Have you ever noticed that most institutional-level websites can be boiled down to a core set of common patterns?
Navigation options, placement of photography, calls to action, and even the general flow of content is similar from university site to university site.
I am not saying that this is a bad thing. On the contrary, having common patterns for the most-desired content and actions is a great help to our web visitors. The difficulty comes in finding ways to set our institution’s web properties apart from the pack.
If we think about the tactics people use to make websites stand out, they often boil down to differences of voice, photography style, and maybe throwing in a video or two.
These add a much-needed narrative and sense of personality to (honestly) quite boring must-have content. However, Bravery Media have also been working with digital-first sub-narratives that we believe can help support those more humdrum examples of content development.
See, we believe that if an institution creates a personal connection in a focused context, that connection acts as a lens through which a prospective student, parent, or donor will view and interpret the wider institutional narrative. A bit academic-sounding, yeah? Let’s break that down.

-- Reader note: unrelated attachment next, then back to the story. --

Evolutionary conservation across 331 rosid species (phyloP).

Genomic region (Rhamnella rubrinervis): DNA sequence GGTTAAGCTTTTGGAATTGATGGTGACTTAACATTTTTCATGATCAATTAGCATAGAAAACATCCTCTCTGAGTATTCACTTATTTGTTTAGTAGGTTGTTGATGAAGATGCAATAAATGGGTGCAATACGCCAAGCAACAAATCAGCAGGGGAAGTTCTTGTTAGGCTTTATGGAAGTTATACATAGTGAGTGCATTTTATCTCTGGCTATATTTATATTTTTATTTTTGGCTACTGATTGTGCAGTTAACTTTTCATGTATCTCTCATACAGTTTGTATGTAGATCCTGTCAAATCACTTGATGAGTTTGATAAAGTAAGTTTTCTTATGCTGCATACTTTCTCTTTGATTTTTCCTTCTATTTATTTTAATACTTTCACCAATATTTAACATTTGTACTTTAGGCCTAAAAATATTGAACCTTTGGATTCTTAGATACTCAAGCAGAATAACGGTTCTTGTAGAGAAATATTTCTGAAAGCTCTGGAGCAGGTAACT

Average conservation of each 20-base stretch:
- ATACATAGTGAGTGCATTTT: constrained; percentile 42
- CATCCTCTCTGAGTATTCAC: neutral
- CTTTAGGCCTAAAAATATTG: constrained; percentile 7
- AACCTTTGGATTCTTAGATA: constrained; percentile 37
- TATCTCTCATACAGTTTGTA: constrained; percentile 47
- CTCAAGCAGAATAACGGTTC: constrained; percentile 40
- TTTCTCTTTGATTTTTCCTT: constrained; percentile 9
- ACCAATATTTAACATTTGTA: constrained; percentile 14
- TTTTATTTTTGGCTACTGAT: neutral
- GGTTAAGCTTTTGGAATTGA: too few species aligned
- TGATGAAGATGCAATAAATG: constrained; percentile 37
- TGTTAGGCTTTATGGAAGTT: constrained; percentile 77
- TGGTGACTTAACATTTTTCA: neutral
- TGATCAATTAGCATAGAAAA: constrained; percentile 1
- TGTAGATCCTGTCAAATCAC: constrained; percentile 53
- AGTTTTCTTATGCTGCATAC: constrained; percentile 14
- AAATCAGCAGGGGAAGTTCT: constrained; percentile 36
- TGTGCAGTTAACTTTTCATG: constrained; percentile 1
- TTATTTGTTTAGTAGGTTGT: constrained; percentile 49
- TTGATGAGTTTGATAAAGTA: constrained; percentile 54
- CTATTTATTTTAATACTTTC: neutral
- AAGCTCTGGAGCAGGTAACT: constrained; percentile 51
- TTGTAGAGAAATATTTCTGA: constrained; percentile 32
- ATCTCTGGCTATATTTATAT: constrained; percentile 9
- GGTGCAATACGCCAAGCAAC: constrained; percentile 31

We all know that first impressions carry a lot of weight. When considering a website redesign or a change in copy voice, we consciously consider what our audiences will think when they first interact with our properties. We expend loads of energy in crafting social media plans, knowing that those interactions comprise many of our audience’s earliest impressions. If the next interaction — presumably on our institution’s website — doesn’t measure up, we’ve gained a bit of grace from that first impression.
Imagine, now, that that second interaction provided your visitor with a focused, purposeful narrative experience. The goodwill gains could be enormousif executed correctly and impressively.
Over the past two years Bravery have had the opportunity to work on several of these projects with US-based universities. And the results have been encouraging.